When life hands you the opportunity to explore Santo Domingo, the capital of the Dominican Republic, you go. We recently sent our globetrotting friend and occasional collaborator Bianca Sotelo to experience one of the Caribbean’s oldest cities and this is what she came back with . . .
In the middle of the Caribbean — a region perhaps us West-Coasters don’t get to often enough! — is a country rich in a quasi Latin, quasi Caribbean culture, and it is a place on the planet not to missed. Any guesses? The Dominican Republic! Discovered in 1492 by the man himself, Christopher Columbus, the DR was dubbed the first land of the “Americas”, making the country’s capital, Santo Domingo, the first city in The New Word and a pretty surreal place to explore. Beautiful Spanish style buildings that were built hundreds of years ago, colorfully painted houses with tropical plants adorning the old walls and streets oozing European charm are all found within the city’s stone walls, but more exciting is the incredible culture — deep rooted in dance, food and love. Without ever visiting before, I sure was in for a Carrib-Latin cultural awakening, and I walked away with a new found love for everything Dominican!
Santo Domingo, like other capital cities, has everything from a sprawling Downtown to a bustling China Town, but the most picturesque part of the city (besides the El Conde walkway that follows the edge of the crazy-turquoise Caribbean Sea) is Zona Colonial. This old colonial zone is home to charming homes, ancient ruins and an increasing number of boutique style hotels and acclaimed restaurants. AKA it’s a great place to plan your visit and here are some tips.
Let’s start with the food. You can’t visit a new place without experiencing the local fare. One traditional dish top of the list? Sancocho. Sancocho is a root vegetable based stew, mixed with a number of different meats and served over rice in a thick and buttery sauce, topped with fresh avocado. Yum. While hot soup might sound like the last thing you’d want to taste in the tropics, do it anyway. It might be the best meal of your entire trip. You’ll not only find yucca, a mainstay in the cuisine, in the stew, but also in a number of other local dishes, so make sure to get your fair share. Pop into a hole-in-the-wall and try a simple, yet beautiful, home-cooked style meal that usually consists of rice, plantains, yucca (boiled with onions or fried into fries!) and meat. Pair that plate with a cold Presidente beer or rum for a truly authentic experience!
When you’re looking for a place to stay, consider these three hotels that are top of our list. Hostal Nicolas de Ovando is a sophisticated terra cotta hotel with traditional Spanish details, dark wood beamed ceilings in the guest rooms and a gorgeous outdoor veranda. An upscale oasis on the oldest street of the Americas, it’s a treat for the traveler looking to rest their feet and enjoy a quiet evening.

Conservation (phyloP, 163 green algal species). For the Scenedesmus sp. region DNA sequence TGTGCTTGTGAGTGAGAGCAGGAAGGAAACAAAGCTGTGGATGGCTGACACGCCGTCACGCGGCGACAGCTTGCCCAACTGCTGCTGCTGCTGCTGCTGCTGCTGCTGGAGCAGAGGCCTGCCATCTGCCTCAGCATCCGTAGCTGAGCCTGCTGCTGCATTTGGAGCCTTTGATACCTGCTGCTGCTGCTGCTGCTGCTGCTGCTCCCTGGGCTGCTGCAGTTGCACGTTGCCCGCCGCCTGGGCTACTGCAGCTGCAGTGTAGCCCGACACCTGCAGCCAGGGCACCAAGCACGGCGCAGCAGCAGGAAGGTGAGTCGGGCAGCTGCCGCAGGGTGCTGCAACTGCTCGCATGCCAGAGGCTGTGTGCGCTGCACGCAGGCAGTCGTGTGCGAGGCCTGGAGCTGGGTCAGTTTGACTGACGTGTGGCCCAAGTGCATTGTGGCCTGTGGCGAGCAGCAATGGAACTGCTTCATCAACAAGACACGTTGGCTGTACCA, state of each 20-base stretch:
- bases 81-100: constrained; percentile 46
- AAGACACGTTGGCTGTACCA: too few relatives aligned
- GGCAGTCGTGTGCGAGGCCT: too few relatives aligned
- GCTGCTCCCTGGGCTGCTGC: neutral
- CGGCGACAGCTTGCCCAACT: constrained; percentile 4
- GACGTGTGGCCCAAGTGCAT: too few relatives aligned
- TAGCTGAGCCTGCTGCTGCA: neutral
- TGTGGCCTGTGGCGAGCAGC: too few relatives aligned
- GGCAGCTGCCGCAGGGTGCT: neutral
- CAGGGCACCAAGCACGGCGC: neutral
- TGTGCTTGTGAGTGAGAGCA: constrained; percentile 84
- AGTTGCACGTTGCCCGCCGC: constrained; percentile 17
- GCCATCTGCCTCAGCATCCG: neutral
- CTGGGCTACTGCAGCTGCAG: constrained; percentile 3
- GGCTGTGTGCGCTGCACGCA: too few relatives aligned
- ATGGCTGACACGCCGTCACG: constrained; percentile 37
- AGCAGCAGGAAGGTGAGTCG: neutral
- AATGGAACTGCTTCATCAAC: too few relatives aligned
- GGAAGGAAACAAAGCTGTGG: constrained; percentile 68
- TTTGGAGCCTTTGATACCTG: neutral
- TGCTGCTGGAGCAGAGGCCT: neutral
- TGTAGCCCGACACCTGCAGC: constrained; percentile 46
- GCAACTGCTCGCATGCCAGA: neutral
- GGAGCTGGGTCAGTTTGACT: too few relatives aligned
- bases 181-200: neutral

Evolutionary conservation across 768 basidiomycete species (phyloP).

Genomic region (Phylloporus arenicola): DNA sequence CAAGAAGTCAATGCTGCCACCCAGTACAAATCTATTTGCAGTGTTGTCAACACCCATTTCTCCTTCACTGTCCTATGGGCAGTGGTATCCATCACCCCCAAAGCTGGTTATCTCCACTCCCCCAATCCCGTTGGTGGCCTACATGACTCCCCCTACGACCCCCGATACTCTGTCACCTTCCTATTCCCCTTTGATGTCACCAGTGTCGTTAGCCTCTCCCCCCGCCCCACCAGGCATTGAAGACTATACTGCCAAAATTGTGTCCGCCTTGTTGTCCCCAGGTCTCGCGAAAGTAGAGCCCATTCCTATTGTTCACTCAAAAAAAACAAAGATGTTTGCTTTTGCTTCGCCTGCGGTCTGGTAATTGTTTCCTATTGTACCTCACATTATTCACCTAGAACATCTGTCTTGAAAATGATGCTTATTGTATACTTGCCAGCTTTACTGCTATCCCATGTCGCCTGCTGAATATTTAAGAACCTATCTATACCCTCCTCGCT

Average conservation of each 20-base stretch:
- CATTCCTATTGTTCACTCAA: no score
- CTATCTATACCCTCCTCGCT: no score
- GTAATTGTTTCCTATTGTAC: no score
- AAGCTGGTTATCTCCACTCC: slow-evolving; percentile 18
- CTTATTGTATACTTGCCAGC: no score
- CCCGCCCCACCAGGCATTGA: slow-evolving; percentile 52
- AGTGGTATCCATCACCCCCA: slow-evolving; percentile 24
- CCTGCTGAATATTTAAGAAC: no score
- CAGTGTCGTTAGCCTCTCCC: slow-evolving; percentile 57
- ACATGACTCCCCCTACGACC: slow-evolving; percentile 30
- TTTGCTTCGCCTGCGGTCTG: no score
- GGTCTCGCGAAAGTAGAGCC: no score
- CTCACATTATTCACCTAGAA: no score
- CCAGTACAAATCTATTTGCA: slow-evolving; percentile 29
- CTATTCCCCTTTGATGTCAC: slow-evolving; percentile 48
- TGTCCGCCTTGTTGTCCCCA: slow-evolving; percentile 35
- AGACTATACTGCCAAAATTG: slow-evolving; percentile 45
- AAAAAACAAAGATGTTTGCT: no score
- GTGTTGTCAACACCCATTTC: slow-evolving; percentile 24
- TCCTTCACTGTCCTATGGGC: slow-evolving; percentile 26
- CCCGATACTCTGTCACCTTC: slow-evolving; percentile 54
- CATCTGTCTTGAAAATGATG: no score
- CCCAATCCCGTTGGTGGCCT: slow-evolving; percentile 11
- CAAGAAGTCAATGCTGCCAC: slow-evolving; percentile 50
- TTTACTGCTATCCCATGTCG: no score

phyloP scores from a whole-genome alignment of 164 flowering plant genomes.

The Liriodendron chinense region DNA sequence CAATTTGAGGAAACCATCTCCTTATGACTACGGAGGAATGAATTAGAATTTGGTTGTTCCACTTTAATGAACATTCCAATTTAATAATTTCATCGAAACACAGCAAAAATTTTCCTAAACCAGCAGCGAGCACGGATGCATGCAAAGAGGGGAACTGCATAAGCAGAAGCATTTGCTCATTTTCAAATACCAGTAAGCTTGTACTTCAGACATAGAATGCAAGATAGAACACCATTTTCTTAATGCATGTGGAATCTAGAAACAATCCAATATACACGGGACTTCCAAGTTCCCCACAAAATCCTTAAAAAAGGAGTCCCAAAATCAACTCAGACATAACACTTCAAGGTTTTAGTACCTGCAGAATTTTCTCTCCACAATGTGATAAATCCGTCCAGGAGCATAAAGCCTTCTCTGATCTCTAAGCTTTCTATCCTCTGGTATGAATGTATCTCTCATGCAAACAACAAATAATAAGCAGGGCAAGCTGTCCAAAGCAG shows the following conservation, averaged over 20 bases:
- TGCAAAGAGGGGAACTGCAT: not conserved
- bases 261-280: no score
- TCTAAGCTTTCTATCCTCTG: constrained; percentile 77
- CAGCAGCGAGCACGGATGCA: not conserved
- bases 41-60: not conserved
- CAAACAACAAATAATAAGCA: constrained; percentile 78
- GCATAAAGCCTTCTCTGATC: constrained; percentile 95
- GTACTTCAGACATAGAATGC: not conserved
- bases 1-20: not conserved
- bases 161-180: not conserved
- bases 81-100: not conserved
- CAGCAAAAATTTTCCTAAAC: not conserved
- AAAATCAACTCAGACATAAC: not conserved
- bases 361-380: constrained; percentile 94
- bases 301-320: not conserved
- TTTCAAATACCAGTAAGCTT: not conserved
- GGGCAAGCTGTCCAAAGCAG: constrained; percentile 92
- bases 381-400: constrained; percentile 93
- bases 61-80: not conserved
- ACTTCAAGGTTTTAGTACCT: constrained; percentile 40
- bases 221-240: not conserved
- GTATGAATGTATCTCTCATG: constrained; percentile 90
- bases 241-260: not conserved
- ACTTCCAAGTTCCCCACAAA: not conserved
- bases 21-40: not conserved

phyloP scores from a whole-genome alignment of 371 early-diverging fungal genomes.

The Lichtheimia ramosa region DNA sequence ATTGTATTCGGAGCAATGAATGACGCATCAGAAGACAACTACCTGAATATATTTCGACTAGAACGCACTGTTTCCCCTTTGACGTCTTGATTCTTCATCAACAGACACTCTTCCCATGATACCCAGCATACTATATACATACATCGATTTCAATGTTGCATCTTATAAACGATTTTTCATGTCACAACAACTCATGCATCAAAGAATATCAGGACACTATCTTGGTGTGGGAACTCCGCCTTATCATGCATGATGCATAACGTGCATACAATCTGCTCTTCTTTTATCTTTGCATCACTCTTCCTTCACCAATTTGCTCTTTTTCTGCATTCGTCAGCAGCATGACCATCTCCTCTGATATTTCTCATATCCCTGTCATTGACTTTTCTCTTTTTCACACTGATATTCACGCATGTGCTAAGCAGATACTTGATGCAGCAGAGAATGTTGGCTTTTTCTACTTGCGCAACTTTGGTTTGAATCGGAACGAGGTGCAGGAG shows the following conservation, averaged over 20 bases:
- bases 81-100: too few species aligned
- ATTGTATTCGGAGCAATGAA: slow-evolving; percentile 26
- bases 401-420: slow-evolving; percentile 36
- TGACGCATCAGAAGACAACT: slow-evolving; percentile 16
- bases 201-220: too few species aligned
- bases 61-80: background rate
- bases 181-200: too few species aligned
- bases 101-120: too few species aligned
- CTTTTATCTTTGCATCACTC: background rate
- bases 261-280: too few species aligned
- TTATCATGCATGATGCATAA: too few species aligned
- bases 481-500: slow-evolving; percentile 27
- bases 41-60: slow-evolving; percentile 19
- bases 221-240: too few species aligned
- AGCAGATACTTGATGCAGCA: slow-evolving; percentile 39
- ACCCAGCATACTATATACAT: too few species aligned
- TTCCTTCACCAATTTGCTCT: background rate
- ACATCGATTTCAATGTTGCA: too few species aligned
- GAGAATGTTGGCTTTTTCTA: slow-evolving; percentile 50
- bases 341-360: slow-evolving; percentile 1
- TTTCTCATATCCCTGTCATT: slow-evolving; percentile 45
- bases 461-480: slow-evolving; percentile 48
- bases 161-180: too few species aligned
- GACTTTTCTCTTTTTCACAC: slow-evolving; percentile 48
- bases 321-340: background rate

Hotel Bellini is a recently opened hotel complete with a rooftop pool overlooking a beautiful landscape and the sea, an outdoor library and rooms with iPad’s — to control everything from the TV to Room Service. It’s the perfect stay for the younger traveler looking for a modern, design-forward space.And if you’re looking for a truly unique experience, Casas del XVI is the luxury traveler/design-lover’s dream. Designed by local interior designer, Patricia Read, not an inch of these properties were overlooked. Rent out an entire house, complete with an in-house chef, or a room for a splurge-worthy, unforgettable experience.
Now, to explore the surroundings! In the heart of Santo Domingo is Modelo market. Tour the busy outdoor and indoor market for exotic fruits and nuts and spices. Find cinnamon sticks 5 ft tall, enough Mamajuana (a local aphrodisiac) for all of your “needs, and smiling sellers, excited to share a taste of their country with you. Grab some souvenirs like spices and loofas for friends, take some snacks for the road — empanadas, coffee? A local coffee shop just outside of the market’s entrance sells the “best coffee in the city” — grab a cup and a few pounds of the dark and chocolately beans for a little taste of the DR!
Also, don’t miss Boca Chica, a local beach just 30 minutes outside of Santo Domingo — and probably one of the most gorgeous “local” beach you’ll ever see. Without the typical resort tourists, you’ll find a soft white sand beach buzzing with families and traditional beach-side eats. Try freshly fried fish, buy a Johnnycake (a fried bread that is a mix between a fried wonton and tortilla) from a street food stand and of course, drink a fresh coconut! Remember, you’re not truly experiencing the Dominicanan if you don’t dance! Every Sunday there is a Bachata and Meringue dance extravaganza set in the old ruins in the colonial zone. The whole town comes out for a night of dancing, street food and live music. It’s a sight to see and I dare you not to dust your dancing feet off!
The Dominican Republic has it all! The lively energy of the people and rich culture — I still can’t believe it was the first land Columbus set foot on — was like no other place I’ve visited! I wouldn’t miss the opportunity to go back and explore more of the country’s history, food and of course, beaches and you shouldn’t either!